1.23 — O tu qui seruas

NotationDate9th - 10th c.
NotesA notation whose variation in sign formation suggests an early date. The liquescent clivis ("2b") and virga strata (2V) forms are notable for their idiosyncratic formation.
[ ], [ ], 1b, "2b", 1b, 1b, 2a, 1b, 1b, 1b, 1b, 2V | 2a, 1b, "2b", 1b, 2V, 1b, 2a, 2b, "2b", 2a, 1b, 1b || 1a, 1a, 1b, 1a, 1b, 1b, 2a, 1b, 1b, 1b, 1c, 2V | 2a, [ ], "2b", [ ], 2V, 1b+2a, 2a, "2b", [ ], 2a, 1b, 1b || 1b, 1b, 1b, 1a, 1b, [ ], 2a, "2b", 1b, 1b, 1b, 2V | 2a, 1b, "2b", [ ], 2V, 1b, 2a, "2b", 3c, 2a, 1b, 1b
MelodyThe melody appears to repeat every two lines, a pattern that accords with the syntactic closures in the text. A departure from the established melodic pattern occurs in the fourth line, where two neumes (tractulus and pes) instead of the usual one (tractulus) were added to the first syllable of fraudulenta. The most likely explanation for this anomaly is that the 'a' and 'u' were sounded separately (fra-u-du-len-ta). The end of the first line and caesura in the second line are marked by virgae stratae (2V), whose use at points of textual articulation is commonly understood to bring phrases both to conclusion (through unison notes) and into binding (through lending weight to the following note).
Historical transcripts
 OtuquiSes1 O tu qui servas 2
 OtuquiVec O tu qui servas
Musical editions
Restori, Il canto dei soldati, pp. 752, 761; Vecchi, Canto delle scolte, pp. 57-8; Vecchi, Poesia latina, tav. III

Restori provides three melodic transcriptions. The first (752) is in fourline square notation and realizes the melody according to standard firstmode formulas. The second (752) follows immediately and adds rhythmical values according to the principle of isosyllabism. The resulting rhythmical values are worked into a 3/4 metre, allowing each line to be set in pattern of 2 + 3 bars with rests at the caesuras and end of lines. The 3/4 metre serves to align textual accent and metrical stress in the music in the first three bars of each line. The third transcription (761) extends the principle of isosyllabism to one note per syllable by identifying structurally important notes as the main note for each syllable and relegating any remaining notes to ornamental status in the form of either appoggiaturas or acciaccaturas.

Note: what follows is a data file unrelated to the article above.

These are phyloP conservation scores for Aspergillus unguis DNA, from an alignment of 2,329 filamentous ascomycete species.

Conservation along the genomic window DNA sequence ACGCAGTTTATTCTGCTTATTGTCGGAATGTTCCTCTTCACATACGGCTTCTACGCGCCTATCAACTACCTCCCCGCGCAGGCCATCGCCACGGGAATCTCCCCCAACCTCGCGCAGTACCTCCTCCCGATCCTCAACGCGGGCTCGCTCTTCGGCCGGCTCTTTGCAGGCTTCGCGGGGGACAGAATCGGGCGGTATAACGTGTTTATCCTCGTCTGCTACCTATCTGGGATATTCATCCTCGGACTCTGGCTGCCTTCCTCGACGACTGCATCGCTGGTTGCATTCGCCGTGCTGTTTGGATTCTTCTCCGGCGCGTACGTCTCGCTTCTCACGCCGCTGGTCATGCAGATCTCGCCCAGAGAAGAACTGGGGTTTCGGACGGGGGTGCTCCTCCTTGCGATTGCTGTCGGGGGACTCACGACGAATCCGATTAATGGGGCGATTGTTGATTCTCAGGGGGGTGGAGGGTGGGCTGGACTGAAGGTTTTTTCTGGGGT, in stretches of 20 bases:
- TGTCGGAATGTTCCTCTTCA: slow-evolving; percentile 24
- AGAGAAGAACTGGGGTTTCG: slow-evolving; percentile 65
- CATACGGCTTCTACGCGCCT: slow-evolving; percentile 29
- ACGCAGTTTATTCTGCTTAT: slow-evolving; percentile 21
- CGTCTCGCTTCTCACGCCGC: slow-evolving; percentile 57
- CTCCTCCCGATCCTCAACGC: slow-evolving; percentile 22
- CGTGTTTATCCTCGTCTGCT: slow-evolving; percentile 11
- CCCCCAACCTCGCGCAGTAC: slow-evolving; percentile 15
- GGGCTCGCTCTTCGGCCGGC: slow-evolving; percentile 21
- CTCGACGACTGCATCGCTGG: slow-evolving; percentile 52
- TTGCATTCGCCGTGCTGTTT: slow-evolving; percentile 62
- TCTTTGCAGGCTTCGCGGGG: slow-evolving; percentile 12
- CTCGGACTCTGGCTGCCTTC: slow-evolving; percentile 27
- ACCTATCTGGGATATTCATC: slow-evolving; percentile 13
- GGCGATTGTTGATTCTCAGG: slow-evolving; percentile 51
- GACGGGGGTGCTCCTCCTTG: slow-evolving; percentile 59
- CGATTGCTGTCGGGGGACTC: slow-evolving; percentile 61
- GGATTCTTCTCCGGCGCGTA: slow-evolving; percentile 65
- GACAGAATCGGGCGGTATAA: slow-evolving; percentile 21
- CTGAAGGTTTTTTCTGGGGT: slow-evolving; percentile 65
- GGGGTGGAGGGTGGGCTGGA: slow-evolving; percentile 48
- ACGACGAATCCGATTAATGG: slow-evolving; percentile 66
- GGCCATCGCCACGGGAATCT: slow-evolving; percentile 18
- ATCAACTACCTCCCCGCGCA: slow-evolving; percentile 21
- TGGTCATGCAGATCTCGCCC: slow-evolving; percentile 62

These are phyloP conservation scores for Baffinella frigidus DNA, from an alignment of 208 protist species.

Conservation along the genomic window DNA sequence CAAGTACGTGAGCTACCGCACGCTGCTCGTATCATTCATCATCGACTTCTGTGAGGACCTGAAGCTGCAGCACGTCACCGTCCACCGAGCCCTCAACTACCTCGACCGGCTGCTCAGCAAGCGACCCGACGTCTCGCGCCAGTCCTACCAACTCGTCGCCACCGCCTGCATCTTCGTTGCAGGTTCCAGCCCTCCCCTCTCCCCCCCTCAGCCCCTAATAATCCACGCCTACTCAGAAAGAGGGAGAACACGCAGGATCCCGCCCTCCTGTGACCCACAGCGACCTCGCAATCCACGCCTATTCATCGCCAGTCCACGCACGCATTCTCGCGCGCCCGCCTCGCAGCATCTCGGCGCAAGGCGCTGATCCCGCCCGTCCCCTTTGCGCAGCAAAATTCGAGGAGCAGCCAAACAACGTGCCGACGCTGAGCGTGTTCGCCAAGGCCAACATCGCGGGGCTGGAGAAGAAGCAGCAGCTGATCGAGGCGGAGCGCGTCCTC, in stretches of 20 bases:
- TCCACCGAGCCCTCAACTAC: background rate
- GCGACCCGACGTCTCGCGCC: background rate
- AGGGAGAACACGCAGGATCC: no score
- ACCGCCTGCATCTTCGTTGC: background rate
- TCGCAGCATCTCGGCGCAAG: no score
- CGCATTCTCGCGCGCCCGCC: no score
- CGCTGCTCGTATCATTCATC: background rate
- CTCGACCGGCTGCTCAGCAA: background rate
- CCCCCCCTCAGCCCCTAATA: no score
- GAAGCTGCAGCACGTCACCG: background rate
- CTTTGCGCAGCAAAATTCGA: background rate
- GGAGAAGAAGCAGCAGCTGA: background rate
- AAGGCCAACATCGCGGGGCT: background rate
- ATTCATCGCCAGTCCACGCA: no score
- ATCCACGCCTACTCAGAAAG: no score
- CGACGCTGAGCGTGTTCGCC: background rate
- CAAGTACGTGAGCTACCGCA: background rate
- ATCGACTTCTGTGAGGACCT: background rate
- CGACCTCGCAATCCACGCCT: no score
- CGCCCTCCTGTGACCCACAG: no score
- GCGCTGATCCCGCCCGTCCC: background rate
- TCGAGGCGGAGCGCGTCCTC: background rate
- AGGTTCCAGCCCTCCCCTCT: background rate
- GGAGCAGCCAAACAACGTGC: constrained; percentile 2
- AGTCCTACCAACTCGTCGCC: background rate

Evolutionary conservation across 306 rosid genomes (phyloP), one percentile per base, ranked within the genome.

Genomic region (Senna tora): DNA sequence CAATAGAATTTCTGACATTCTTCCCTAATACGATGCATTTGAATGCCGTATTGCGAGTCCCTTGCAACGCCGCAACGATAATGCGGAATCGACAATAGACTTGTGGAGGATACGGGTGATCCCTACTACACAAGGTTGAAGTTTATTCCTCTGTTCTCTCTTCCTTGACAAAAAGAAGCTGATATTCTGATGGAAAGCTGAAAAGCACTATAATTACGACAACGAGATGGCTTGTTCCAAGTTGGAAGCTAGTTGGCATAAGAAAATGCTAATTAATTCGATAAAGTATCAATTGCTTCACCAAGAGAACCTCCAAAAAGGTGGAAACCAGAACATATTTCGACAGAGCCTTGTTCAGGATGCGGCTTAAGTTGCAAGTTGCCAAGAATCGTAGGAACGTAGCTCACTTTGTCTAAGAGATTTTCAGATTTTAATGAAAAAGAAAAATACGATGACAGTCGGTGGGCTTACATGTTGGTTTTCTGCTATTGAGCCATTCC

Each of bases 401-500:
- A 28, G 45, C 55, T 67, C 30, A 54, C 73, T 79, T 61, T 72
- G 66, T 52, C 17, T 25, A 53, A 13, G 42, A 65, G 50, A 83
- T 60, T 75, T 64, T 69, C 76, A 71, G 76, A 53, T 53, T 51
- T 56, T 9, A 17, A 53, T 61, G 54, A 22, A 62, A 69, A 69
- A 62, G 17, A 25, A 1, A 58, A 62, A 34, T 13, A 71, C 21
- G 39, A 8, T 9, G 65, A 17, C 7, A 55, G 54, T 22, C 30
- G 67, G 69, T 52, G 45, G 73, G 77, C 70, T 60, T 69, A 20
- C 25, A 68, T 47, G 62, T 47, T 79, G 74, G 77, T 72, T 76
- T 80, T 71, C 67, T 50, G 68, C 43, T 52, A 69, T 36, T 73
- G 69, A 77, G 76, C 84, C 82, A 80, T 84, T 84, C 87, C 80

Vecchi presents his reconstruction in the first place in four-line square notation complete with bar lines at the end of poetic lines and ticks on the upper line of the stave at each caesura. The implication of this format is that the rhythm is to be treated in a relatively free manner following the phrasing implied by the words as in most modern performances of Gregorian chant. Such shaping is made explicit by the subsequent transcription into modern notation with equal length notes (quavers) supplemented by expressive markings indicating dynamic arch shapes and pauses at the end of main clauses. The choice of pitches is also strongly modelled after Gregorian chant in so far as first-mode formulas are employed for the melody. The choice of first mode is justified by Vecchi on the grounds of its use for similar compositions and aptitude for expression of all varieties of sentiments. Only the version in modern transcription is presented in Poesia latina medievale.